I don't normally do negative reviews. Perhaps because some of the worst review material I've read is of this kind, usually sadistic beat-downs that portray the worst of heavy metal psychology; try-hard attempts to define objective borders between the bad and the good, the "true" and the "false", a kind of ego-driven or fractionalist fanaticism that succeeds in blinding itself to "otherness", usually differing aesthetics in the case of music, thus being terribly limiting even to oneself. However, I'm not ideologically opposed to critique, just on the premise that it respects the existential validity of those that stand behind the work (both musicians and fans) and that it suggests for improvements, rather than considering its social cause to be the elimination of the, so-called "wrong", art. So, from time to time, I do happen to come upon some band whose music leaves me frustrated and their success clueless. There is a tendency in the metal universe to judge bands that sign to mainstream labels with an austere and over-expectant attitude, which is not entirely incorrect, based in that a "successful" band uses canals of information that reach wider audiences and that there is a kind of justice by seeing the "good" bands take over these places. However, let us remember that this attitude is as often a result of subconscious (or not) envy (most high-critics of heavy metal got themselves bands that never "made it") and of the peculiar kind of fantasy-elitism that seems omnipresent in the underground; where anything over-ground is proclaimed as populist or decadent, so as to re-enforce the self-affirming notion that everything obscure must be worthy. I cannot claim to be completely impervious to either of these impulses, so it is important to be open and non-determined even while attempting something as experimental as listening to a full album of a band you're already not very fond of, to see if it, well, indeed suck.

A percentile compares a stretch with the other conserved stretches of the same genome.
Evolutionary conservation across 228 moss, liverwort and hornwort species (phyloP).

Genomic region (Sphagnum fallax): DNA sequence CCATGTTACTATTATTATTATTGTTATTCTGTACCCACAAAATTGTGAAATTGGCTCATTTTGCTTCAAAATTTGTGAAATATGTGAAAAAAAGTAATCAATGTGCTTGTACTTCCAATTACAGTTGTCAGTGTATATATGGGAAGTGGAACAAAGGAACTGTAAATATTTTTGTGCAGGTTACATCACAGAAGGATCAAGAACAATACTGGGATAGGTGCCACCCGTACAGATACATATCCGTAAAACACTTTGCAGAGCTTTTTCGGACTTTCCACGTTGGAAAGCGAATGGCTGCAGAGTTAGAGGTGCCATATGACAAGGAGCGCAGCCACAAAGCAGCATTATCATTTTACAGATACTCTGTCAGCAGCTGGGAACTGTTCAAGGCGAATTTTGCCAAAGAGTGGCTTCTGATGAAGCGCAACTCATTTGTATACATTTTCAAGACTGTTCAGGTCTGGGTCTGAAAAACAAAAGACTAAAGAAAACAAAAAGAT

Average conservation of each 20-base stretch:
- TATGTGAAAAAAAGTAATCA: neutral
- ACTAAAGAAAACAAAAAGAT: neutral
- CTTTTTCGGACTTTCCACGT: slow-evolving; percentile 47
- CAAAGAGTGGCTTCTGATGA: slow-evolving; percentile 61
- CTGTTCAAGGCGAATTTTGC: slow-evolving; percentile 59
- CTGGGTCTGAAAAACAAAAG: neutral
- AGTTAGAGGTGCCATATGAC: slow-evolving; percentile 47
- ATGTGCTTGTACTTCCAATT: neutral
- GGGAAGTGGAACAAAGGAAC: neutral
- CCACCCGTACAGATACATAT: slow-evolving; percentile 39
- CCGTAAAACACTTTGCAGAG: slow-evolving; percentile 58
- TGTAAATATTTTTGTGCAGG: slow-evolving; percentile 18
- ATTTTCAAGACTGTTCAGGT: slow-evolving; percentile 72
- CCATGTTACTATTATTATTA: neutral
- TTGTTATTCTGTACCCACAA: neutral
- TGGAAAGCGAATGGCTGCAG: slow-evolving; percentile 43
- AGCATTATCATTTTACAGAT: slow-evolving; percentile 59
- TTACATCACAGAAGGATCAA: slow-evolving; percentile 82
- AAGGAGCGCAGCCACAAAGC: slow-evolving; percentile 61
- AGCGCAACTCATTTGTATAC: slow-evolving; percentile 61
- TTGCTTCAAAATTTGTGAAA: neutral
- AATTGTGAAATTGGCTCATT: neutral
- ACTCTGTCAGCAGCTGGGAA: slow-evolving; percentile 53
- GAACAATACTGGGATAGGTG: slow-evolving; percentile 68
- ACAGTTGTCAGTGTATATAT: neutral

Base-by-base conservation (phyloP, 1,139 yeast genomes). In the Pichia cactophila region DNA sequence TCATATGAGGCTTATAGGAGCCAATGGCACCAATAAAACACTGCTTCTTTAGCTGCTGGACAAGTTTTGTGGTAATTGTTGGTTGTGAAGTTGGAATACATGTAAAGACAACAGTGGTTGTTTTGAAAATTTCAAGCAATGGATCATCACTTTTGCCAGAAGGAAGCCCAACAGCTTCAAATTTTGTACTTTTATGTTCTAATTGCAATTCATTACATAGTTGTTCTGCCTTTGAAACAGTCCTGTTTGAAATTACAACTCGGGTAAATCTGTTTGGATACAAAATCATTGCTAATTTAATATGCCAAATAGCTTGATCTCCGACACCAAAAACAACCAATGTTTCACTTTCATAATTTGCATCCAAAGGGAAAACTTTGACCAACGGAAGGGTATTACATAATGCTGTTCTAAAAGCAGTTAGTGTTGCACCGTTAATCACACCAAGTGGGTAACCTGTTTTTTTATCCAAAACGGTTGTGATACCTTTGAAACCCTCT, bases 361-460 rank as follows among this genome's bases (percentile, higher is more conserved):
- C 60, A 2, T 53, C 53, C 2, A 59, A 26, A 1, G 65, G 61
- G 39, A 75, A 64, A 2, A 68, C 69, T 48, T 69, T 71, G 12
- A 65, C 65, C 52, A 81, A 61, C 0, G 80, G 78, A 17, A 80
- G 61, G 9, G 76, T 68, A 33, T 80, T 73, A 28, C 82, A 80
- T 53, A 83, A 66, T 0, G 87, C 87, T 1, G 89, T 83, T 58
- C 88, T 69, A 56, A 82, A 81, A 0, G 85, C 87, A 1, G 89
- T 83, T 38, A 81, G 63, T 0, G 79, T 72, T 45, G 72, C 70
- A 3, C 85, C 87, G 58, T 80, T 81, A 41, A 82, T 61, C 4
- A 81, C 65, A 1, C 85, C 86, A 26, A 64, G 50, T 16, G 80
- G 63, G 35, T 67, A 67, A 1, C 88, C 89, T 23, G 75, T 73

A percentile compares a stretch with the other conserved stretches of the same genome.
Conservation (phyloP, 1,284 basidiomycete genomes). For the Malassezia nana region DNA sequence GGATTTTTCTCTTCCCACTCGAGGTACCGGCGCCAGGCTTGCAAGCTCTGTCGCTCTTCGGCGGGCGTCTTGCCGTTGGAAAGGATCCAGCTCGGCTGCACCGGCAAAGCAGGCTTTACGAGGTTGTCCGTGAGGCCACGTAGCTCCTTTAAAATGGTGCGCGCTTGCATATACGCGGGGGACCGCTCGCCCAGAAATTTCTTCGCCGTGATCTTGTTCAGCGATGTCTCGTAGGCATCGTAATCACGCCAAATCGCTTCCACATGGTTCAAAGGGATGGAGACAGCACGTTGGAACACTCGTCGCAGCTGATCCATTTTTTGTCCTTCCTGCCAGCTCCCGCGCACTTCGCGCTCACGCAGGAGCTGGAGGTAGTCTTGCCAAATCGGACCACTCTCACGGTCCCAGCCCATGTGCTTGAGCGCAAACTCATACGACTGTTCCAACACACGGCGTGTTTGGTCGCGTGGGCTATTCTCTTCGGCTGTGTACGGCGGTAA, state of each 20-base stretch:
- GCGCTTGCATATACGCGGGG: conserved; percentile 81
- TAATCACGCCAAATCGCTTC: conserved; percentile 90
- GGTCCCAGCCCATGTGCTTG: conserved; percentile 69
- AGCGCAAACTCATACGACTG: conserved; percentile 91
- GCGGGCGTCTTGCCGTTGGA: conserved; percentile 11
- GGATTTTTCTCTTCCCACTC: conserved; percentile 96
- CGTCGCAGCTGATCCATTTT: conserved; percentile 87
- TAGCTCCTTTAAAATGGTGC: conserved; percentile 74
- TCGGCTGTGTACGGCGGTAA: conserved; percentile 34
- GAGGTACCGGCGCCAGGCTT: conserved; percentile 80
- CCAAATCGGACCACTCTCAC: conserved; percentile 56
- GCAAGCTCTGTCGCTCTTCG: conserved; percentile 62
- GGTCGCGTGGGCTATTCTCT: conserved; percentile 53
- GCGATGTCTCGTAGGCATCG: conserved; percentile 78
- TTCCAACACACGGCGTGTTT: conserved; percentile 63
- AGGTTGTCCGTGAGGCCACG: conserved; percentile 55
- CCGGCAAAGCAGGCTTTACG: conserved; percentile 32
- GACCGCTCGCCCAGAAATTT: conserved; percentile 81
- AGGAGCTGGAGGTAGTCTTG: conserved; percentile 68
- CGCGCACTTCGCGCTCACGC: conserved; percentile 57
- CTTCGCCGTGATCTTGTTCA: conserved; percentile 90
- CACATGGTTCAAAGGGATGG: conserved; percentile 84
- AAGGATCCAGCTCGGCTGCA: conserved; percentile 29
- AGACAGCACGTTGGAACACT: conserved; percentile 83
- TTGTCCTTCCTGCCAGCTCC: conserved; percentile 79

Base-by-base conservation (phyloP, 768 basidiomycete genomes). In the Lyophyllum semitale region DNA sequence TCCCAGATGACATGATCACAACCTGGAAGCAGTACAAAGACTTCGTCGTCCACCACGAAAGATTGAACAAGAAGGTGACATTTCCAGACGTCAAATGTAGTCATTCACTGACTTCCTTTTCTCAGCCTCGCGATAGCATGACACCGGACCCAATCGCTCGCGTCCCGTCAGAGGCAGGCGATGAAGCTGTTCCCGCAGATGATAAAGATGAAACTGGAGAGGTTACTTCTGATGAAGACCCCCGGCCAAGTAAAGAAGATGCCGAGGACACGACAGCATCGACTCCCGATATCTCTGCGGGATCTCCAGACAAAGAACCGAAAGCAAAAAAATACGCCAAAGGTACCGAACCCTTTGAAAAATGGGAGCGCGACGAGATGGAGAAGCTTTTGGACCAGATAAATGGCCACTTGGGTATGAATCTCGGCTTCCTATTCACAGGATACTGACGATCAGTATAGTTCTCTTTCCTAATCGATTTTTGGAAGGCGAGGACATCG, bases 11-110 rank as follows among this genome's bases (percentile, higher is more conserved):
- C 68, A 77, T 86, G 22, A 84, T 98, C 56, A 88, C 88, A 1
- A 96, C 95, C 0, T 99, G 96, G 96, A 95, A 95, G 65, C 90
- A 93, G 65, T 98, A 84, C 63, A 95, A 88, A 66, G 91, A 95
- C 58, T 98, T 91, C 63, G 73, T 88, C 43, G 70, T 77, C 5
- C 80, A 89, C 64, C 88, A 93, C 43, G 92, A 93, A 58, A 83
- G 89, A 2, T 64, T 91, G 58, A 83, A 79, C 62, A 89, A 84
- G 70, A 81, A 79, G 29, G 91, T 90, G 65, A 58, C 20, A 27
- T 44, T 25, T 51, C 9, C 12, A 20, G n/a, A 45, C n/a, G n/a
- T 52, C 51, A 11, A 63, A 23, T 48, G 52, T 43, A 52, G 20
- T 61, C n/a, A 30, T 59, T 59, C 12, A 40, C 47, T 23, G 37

My first contact with Imperium Dekadenz was with a song off their 2011 break-away album, Procella Vadens. In "An Autumn Serenade" I was immediately put off by recognizing several Wolves in the Throne Room tropes (notice the riff in 3:16, the drum change and then the lead and oh, 6:50, hallo Two Hunters) being ingeniously ripped off. It's not that direct influence is a bad thing, but when it's not somewhat filtered out in the end, it suggests a lack of identity and personal vision for a band. That incident made me disinterested in the rest of the record, which didn't try hard to impress me anyway with its lack of strong melodies and originality. However, seeing in 2013 the band sign to Season of Mist and their albums receiving generally unanimous praise, raised my eyebrows a bit. Could there have been something that I've missed, did the band improve so much, or is this a case of a big label throwing easy-food around?
After an acceptable acoustic intro, "Brigobannis" begins with strength and dark emotion, being reminiscent of older German bands (yep, obviously it's the language thing too) rather than I.D. as I knew them, a perhaps positive first impression. The sound is more powerful than before, without betraying reverbed atmospherics and black metal tremble, while high-pitched vocals cut through at ease. This is a band that sets the stage well; however, momentous, "vertical" impression does not mean much besides that they know how to play music and afford to get a good production (both not a given in black metal, to their merit). The evolution of a song is a part that usually separates mediocre, one-idea bands with the good ones. Unfortunately, from the third riff and on, we get the typical riffing that is the main weakness of the band. It is usually comprised of two chords and its semi-melodic movements are lifeless, like a vapid imitation of classic black metal.